Most pilots don't really care how to determine the radius of turn. By formula, the radius of a turn is equal to the velocity in true airspeed (knots) squared and then divided by a constant of 11.26 times the tangent of the bank angle in degrees.

The valid information this formula provides is the fact that the radius of turn can be shortened by either reducing the true airspeed, or by increasing the angle of bank. A combination of the two provides the greatest benefit.

The ratio of turn radius to an increase in airspeed at a constant bank varies as the square of the true airspeed. If the airplane doubles its speed, it will quadruple the distance travelled. So even if the airplane is going faster (twice as fast in this case), it still takes twice the amount of time to complete the turn around (four times further travelled).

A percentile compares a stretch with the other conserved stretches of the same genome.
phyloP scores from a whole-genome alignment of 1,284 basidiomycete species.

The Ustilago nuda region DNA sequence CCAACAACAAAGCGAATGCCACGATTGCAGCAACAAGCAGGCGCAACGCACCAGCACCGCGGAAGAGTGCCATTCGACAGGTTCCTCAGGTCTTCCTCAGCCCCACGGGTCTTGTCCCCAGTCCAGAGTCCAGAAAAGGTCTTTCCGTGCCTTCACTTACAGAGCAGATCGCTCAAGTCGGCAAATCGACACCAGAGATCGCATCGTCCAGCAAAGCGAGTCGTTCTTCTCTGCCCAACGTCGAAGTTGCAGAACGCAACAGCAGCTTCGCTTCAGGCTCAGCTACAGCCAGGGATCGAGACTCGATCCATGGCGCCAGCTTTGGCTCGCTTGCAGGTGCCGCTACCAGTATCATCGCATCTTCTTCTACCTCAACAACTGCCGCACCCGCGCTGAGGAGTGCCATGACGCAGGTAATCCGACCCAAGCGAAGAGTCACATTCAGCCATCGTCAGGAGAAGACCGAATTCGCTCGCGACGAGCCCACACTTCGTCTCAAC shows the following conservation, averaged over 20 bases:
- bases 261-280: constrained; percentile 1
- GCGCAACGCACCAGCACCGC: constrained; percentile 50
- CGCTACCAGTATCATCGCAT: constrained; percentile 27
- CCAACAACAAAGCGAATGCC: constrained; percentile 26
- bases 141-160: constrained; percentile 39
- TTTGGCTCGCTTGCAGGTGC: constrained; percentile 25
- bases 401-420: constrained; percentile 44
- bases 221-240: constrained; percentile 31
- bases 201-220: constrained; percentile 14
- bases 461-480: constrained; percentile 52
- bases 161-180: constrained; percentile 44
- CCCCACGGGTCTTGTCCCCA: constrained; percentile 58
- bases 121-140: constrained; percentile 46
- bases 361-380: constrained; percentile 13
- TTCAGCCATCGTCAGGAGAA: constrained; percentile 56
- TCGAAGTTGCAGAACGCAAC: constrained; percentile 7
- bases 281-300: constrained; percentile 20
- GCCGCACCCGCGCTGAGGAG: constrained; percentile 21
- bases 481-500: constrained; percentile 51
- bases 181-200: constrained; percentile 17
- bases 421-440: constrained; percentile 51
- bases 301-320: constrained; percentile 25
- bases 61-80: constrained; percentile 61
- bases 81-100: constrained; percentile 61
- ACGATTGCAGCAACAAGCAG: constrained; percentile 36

What about using flaps during this steep turn? Definitely, use them as appropriate to the flight conditions. Flaps were invented to allow an airplane to increase its approach angle without an increase in airspeed. They work because lift and drag are directly proportional. If the lift is increased (by applying flaps to increase the camber of the wing), the drag is increased (and hence, no increase in airspeed).

For most airplanes the addition of flaps, up to half the total available, provides more lift than drag because the drag can be “subdued” with excess power.